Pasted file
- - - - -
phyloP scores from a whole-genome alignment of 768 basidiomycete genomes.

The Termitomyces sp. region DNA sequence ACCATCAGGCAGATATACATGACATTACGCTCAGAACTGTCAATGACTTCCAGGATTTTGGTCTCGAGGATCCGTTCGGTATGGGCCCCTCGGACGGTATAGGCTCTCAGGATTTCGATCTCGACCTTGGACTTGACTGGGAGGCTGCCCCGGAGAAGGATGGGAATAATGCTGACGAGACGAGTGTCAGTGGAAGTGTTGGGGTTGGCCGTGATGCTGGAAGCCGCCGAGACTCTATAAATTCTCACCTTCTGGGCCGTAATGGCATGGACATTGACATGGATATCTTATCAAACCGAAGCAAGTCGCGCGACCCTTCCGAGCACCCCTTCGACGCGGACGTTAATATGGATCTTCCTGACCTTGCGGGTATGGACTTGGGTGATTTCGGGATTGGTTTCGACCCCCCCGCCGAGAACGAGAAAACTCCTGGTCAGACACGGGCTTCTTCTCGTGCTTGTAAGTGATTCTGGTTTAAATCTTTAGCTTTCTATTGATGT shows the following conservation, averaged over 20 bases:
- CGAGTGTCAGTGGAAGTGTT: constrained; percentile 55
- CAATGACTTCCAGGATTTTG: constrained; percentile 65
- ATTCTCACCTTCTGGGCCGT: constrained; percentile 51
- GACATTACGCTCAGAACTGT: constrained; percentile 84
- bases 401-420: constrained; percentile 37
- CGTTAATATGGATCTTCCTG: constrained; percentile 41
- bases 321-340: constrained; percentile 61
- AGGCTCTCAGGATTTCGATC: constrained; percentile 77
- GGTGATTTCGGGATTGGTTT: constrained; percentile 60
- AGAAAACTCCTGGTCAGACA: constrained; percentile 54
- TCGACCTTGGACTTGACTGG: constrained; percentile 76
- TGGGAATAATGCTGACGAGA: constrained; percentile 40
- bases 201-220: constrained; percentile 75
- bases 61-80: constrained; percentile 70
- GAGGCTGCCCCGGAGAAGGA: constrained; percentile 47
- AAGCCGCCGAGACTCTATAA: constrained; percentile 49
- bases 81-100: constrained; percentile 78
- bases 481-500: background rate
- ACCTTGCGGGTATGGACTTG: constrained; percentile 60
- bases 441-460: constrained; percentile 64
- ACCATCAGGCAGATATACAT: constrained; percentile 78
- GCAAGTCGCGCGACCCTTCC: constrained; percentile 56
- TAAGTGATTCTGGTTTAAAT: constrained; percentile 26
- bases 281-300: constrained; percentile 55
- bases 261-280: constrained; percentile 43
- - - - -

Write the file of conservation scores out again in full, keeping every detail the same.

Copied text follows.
phyloP scores from a whole-genome alignment of 768 basidiomycete genomes.

The Termitomyces sp. region DNA sequence ACCATCAGGCAGATATACATGACATTACGCTCAGAACTGTCAATGACTTCCAGGATTTTGGTCTCGAGGATCCGTTCGGTATGGGCCCCTCGGACGGTATAGGCTCTCAGGATTTCGATCTCGACCTTGGACTTGACTGGGAGGCTGCCCCGGAGAAGGATGGGAATAATGCTGACGAGACGAGTGTCAGTGGAAGTGTTGGGGTTGGCCGTGATGCTGGAAGCCGCCGAGACTCTATAAATTCTCACCTTCTGGGCCGTAATGGCATGGACATTGACATGGATATCTTATCAAACCGAAGCAAGTCGCGCGACCCTTCCGAGCACCCCTTCGACGCGGACGTTAATATGGATCTTCCTGACCTTGCGGGTATGGACTTGGGTGATTTCGGGATTGGTTTCGACCCCCCCGCCGAGAACGAGAAAACTCCTGGTCAGACACGGGCTTCTTCTCGTGCTTGTAAGTGATTCTGGTTTAAATCTTTAGCTTTCTATTGATGT shows the following conservation, averaged over 20 bases:
- CGAGTGTCAGTGGAAGTGTT: constrained; percentile 55
- CAATGACTTCCAGGATTTTG: constrained; percentile 65
- ATTCTCACCTTCTGGGCCGT: constrained; percentile 51
- GACATTACGCTCAGAACTGT: constrained; percentile 84
- bases 401-420: constrained; percentile 37
- CGTTAATATGGATCTTCCTG: constrained; percentile 41
- bases 321-340: constrained; percentile 61
- AGGCTCTCAGGATTTCGATC: constrained; percentile 77
- GGTGATTTCGGGATTGGTTT: constrained; percentile 60
- AGAAAACTCCTGGTCAGACA: constrained; percentile 54
- TCGACCTTGGACTTGACTGG: constrained; percentile 76
- TGGGAATAATGCTGACGAGA: constrained; percentile 40
- bases 201-220: constrained; percentile 75
- bases 61-80: constrained; percentile 70
- GAGGCTGCCCCGGAGAAGGA: constrained; percentile 47
- AAGCCGCCGAGACTCTATAA: constrained; percentile 49
- bases 81-100: constrained; percentile 78
- bases 481-500: background rate
- ACCTTGCGGGTATGGACTTG: constrained; percentile 60
- bases 441-460: constrained; percentile 64
- ACCATCAGGCAGATATACAT: constrained; percentile 78
- GCAAGTCGCGCGACCCTTCC: constrained; percentile 56
- TAAGTGATTCTGGTTTAAAT: constrained; percentile 26
- bases 281-300: constrained; percentile 55
- bases 261-280: constrained; percentile 43